Last Saturday, the Stanislaus Audubon Society conducted its annual LaGrange/Waterford Christmas bird count. The count has been an annual event for well over thirty years, and usually tallies over 130 species and tens of thousands of individual birds.
This year was different. Count compiler Jim Gain’s preliminary estimate of 112 species was the lowest total in over twenty years, and the total number of individual birds was also way down.
Prior to the count, Gain had scouted the count circle, a fifteen mile diameter area within which the count takes place. What he saw was not encouraging. Canals, ditches, ponds, pools and other places which generally held both water and waterfowl were bone dry. That meant that not only would ducks be hard to find, but so would shorebirds and wading birds. Gain hoped for the best, but knew that without water, the likelihood for a low count total increased dramatically.
Most local birders were aware of the dry conditions, and made a special effort to scour places like Turlock Lake and Modesto Reservoir for the many species of birds dependent on water, but even those locations were remarkably barren of the usual bird species and numbers.
The LaGrange/Waterford count wasn’t the only one with remarkably low numbers. The Oakland count, which features hundreds of volunteer birders and a wide variety of habitats, also produced notably fewer birds than usual.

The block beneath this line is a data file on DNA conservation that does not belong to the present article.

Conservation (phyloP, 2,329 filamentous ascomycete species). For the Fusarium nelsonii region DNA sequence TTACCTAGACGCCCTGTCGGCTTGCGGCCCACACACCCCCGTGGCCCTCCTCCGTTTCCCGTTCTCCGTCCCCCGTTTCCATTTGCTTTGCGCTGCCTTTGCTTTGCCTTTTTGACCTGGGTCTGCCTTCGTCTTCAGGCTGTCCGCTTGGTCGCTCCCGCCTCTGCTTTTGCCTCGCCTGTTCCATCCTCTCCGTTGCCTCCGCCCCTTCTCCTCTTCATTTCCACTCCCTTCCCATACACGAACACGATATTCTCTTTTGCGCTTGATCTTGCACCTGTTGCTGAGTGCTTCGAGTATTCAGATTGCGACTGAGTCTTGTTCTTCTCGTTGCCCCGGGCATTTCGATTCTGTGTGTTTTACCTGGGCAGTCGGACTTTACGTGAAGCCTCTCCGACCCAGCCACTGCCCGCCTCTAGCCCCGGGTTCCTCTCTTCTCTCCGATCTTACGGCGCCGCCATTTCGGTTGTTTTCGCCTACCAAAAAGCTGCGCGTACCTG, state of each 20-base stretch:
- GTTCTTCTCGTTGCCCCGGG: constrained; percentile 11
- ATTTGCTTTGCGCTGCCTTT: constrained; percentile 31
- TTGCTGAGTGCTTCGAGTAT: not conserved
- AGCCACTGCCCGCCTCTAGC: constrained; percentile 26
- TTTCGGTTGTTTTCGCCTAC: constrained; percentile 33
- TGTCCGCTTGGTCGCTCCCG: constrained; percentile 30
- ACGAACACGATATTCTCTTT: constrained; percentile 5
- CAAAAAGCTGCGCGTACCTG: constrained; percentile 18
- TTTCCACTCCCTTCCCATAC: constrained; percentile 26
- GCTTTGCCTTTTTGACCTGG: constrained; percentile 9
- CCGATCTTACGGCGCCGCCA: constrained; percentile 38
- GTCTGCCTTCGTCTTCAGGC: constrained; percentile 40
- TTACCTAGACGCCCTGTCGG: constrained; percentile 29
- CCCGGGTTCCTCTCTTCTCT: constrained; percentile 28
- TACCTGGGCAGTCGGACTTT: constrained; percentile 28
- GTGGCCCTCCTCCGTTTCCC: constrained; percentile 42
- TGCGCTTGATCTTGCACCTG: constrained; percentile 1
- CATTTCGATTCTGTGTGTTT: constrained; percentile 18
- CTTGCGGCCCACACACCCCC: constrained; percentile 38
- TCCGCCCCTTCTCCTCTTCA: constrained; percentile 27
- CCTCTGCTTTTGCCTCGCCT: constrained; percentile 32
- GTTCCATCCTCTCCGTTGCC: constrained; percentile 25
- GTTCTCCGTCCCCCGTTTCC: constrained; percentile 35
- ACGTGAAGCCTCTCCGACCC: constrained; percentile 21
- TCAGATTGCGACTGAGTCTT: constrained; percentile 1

The ongoing drought is the most likely explanation for the low numbers of birds. According to the California Weather Blog, 2013 is likely to be California’s driest year on record by a considerable margin. Though the drought is doubtless a factor in the low numbers, one would think that locations like Turlock Lake and the San Francisco Bay would have featured more birds than counters tallied. There may well be other factors than the dry weather involved in the low numbers.
Whatever the reasons, the Audubon Christmas Count provides scientists with one of the largest and longest ongoing studies of wildlife and weather in the world. Though it’s almost entirely an amateur production, the data accumulated every year have provided long-term trends and important information available nowhere else.
Birds are one of the most sensitive indicators of the state of the environment, and low numbers sometimes can be attributed to factors other than the weather. When birders noticed steep declines in the numbers of Bald Eagles, Osprey, and Peregrine Falcons, ensuing research showed the problem was DDT, which was subsequently banned, not just because of the harm to birds, but because of potential harm to people.
Local birders will add more information to the Audubon database on January 5, when they count birds on the west side of Stanislaus County. And most of them would be more than happy to count birds on a wet and rainy day.